When new clients join, i discuss my group’s norms and expectations.

Respond to these two students’ posts and discuss as if you agree with what they say. Other instructions are attached.
Student 1: In my current line of work, I work with clients in a group capacity. When new clients join, I discuss my group’s norms and expectations. Establishing group norms with my clients has been a great way to discuss confidentiality so every client understands secrecy as one of their rights in group settings.
However, I could benefit from more education on confidentiality in working with public entities such as criminal justice and outside agencies. I want to learn more about the statute regarding “Confidentiality of Alcohol and Drug Abuse Patient Records (Geppert, 2009, p. 285)”. I have worked with clients experiencing substance use disorders and have never heard of this statute.

As a provider that facilitates group therapy for adults in Intensive outpatient and partial hospitalization I find confidentiality as the biggest client concern. In my group norms, I discuss confidentiality immediately upon new client arrivals. I inform clients that “this group is confidential and in times of abuse or neglect of children, disabled, or elderly and if you are a harm to yourself or others. In addition, Richmond, VA, is a small town. Please understand if you see me in town, I will not acknowledge you to protect your confidentiality. I will say hello and walk by if you come up to me.” After this statement, I ask the clients if they have questions.
Module 10 told me that it is essential to provide informed consent when working with clients professionally (Professor Dwyer Lee, 2022). As a standard, I believe it is necessary to give clients their rights to a safe environment and validation their confidentiality is being met even though the town might be small. I would address confidentiality in small cities before the issue arises.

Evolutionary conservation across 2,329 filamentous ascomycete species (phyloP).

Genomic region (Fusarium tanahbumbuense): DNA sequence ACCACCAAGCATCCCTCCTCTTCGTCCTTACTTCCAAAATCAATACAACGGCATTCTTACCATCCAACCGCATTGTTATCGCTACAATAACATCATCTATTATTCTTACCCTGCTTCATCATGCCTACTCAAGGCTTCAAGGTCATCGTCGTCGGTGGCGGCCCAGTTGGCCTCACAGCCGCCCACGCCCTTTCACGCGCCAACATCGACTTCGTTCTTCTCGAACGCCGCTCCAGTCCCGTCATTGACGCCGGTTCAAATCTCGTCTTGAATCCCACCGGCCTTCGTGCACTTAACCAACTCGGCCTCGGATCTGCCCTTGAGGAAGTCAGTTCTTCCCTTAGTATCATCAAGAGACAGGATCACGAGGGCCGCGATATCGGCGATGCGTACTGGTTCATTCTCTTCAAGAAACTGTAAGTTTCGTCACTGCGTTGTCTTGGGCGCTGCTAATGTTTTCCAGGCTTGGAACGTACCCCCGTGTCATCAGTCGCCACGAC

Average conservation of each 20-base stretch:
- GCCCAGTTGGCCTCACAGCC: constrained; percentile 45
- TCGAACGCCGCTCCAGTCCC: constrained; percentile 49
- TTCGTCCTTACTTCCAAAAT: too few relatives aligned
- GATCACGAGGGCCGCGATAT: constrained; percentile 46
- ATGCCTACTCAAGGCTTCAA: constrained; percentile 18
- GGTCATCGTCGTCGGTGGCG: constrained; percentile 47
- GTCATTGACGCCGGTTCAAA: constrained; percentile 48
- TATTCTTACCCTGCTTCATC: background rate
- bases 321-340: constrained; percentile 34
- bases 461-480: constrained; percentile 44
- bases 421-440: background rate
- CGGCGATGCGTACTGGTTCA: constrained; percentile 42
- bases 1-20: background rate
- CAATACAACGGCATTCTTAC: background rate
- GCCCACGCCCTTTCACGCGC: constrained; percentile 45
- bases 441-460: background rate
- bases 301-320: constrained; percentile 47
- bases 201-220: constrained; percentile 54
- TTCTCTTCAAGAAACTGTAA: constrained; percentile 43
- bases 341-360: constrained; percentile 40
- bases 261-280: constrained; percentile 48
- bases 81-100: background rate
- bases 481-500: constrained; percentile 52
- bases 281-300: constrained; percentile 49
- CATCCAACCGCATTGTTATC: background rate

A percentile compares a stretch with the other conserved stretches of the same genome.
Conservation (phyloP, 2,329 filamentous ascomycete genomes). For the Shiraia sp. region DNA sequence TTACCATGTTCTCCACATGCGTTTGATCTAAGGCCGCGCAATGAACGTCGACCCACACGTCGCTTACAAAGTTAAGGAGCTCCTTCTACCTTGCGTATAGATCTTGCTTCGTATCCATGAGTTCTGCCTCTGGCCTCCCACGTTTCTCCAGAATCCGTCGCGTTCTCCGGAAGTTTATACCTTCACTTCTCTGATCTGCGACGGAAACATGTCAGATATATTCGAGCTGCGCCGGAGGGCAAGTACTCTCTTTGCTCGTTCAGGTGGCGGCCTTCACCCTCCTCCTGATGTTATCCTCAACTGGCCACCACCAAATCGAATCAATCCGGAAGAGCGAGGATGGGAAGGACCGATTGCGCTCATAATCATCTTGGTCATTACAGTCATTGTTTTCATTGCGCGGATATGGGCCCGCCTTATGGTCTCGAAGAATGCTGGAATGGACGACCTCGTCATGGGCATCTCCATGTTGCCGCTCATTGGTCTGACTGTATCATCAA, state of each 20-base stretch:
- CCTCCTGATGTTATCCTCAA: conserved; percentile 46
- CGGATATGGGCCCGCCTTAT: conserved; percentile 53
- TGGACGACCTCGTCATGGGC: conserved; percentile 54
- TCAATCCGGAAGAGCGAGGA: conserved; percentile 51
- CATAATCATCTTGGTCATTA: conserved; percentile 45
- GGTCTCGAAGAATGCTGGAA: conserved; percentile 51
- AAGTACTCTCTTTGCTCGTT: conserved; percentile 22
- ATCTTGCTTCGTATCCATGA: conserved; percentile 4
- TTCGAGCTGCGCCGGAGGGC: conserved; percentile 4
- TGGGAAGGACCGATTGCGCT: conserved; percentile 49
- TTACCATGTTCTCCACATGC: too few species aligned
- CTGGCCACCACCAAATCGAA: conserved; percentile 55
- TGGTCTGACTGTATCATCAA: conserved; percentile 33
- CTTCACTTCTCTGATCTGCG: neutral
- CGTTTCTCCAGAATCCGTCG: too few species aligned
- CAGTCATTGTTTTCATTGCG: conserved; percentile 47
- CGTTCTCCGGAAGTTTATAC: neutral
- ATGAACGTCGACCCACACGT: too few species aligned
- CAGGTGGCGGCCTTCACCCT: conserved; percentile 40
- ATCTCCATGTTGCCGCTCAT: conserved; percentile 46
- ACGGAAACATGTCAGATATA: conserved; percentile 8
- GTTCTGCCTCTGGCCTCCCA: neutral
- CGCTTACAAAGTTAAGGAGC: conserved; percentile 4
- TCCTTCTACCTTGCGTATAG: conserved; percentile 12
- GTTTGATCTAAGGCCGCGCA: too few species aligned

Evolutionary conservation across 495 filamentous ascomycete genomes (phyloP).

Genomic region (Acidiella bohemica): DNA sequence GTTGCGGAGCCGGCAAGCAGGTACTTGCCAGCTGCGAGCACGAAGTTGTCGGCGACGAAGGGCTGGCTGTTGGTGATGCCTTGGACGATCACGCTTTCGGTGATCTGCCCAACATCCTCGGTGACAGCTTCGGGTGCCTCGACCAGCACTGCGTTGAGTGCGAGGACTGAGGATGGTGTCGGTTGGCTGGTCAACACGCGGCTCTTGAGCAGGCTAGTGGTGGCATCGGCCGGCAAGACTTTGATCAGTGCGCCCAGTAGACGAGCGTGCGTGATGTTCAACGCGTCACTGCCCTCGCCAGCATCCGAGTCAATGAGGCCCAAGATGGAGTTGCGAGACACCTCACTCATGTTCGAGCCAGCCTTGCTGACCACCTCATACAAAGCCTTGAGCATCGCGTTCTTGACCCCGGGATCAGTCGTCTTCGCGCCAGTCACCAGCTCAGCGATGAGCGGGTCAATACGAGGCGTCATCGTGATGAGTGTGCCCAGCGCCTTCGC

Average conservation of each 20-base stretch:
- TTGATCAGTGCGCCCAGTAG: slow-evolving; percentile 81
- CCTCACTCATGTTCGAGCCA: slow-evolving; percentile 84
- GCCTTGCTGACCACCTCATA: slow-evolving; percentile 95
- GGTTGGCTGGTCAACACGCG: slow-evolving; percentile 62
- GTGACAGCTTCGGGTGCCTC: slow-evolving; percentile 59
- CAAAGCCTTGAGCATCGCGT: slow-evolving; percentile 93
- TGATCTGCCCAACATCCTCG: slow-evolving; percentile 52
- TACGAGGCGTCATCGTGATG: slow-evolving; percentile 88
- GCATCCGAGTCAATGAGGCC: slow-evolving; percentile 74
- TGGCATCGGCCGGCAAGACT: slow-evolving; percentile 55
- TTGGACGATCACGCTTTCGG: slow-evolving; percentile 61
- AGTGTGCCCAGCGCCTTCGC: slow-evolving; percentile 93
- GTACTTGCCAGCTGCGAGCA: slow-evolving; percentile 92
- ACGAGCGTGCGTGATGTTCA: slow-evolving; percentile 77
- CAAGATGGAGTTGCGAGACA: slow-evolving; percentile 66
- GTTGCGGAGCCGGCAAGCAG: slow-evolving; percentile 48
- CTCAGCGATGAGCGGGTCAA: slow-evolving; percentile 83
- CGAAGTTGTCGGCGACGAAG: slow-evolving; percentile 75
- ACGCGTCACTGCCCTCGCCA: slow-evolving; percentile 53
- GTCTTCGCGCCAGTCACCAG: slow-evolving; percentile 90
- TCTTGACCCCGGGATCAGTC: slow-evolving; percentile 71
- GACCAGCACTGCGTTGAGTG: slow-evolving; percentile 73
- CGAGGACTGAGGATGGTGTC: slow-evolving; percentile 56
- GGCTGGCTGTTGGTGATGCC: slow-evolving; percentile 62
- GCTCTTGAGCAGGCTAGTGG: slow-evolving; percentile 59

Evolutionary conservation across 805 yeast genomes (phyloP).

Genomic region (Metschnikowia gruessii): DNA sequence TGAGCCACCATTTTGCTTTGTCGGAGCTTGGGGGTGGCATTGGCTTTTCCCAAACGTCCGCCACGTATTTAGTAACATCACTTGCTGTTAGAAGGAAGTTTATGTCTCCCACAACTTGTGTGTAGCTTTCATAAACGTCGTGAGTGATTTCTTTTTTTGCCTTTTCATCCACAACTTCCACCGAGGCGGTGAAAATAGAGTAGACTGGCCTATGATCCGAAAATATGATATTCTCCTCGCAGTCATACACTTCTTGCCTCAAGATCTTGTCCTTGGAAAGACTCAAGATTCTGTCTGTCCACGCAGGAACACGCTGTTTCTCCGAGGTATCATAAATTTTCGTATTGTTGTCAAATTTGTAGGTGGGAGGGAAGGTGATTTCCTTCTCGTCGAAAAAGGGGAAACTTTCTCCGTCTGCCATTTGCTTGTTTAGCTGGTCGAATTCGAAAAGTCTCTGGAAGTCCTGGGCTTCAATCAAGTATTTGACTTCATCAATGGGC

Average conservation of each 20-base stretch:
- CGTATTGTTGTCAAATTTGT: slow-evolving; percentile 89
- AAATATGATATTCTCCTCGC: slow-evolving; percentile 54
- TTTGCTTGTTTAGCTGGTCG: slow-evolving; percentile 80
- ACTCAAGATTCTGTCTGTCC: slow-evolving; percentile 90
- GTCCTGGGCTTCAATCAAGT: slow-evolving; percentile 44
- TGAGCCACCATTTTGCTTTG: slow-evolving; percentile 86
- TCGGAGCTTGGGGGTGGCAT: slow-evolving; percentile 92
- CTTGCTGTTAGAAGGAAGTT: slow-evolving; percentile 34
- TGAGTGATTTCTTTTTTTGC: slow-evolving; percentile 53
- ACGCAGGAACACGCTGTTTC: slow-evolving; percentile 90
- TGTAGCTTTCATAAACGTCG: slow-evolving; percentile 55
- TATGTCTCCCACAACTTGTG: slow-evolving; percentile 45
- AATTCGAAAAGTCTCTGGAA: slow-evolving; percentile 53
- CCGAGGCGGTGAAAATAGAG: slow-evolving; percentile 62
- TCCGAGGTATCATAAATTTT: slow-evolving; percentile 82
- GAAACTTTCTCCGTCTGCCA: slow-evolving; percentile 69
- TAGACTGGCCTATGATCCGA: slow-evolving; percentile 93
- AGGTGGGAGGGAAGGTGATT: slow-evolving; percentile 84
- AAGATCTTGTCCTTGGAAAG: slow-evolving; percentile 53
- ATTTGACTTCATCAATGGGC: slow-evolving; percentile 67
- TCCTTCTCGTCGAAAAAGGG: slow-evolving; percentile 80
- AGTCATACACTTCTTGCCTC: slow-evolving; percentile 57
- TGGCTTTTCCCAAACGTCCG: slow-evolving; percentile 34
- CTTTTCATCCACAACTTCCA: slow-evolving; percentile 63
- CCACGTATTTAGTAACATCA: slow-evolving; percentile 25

References
Geppert, C. M. A., & Bogenschutz, M. P. (2009). Ethics in Substance Use Disorder Treatment. Psychiatric Clinics of North America, 32(2), 283–297. https://doi.org/10.1016/j.psc.2009.03.002
Professor Dwyer Lee. (2022). Ethics & Social Work Practices PPT. Canvas. [Video]. https://canvas.fsu.edu/courses/215371/files/18515620?module_item_id=4132280
Student 2: How might you navigate such crossings with your future clients?
How I might navigate boundary crossings with my future clients can be handled in several ways depending on the boundary in my personal life. First, when working in a small rural county or even in a larger one it is always good to speak to a client about how to handle running into each other in public. If I see a client while shopping or enter a client’s family-owned store, I will speak only if addressed by the client, but will not acknowledge how I know them. The problems with boundary crossings should be discussed with the client along with the action taken following advice or counsel from a supervisor or colleague (Lee, 2022).

In groups such as recovery meetings, it is best practice for me not to speak or share. One solution is to have an agreement between social workers and their clients to maintain complete anonymity while at meetings (Lee, 2022). In a small rural area, I can always change the meetings that I attend and travel to the next town over. I also have the option to attend meetings online. If I find that one of my clients attends the same church that I do, one option is to speak to my supervisor about assigning the client to another social worker.

References
Lee, J., D. (2022). Module 10: Ethics & Social Work Practices. [PowerPoint slides]. College of
Social Work, Florida State University.
https://canvas.fsu.edu/courses/215371/files/18515620?module_item_id=4132280

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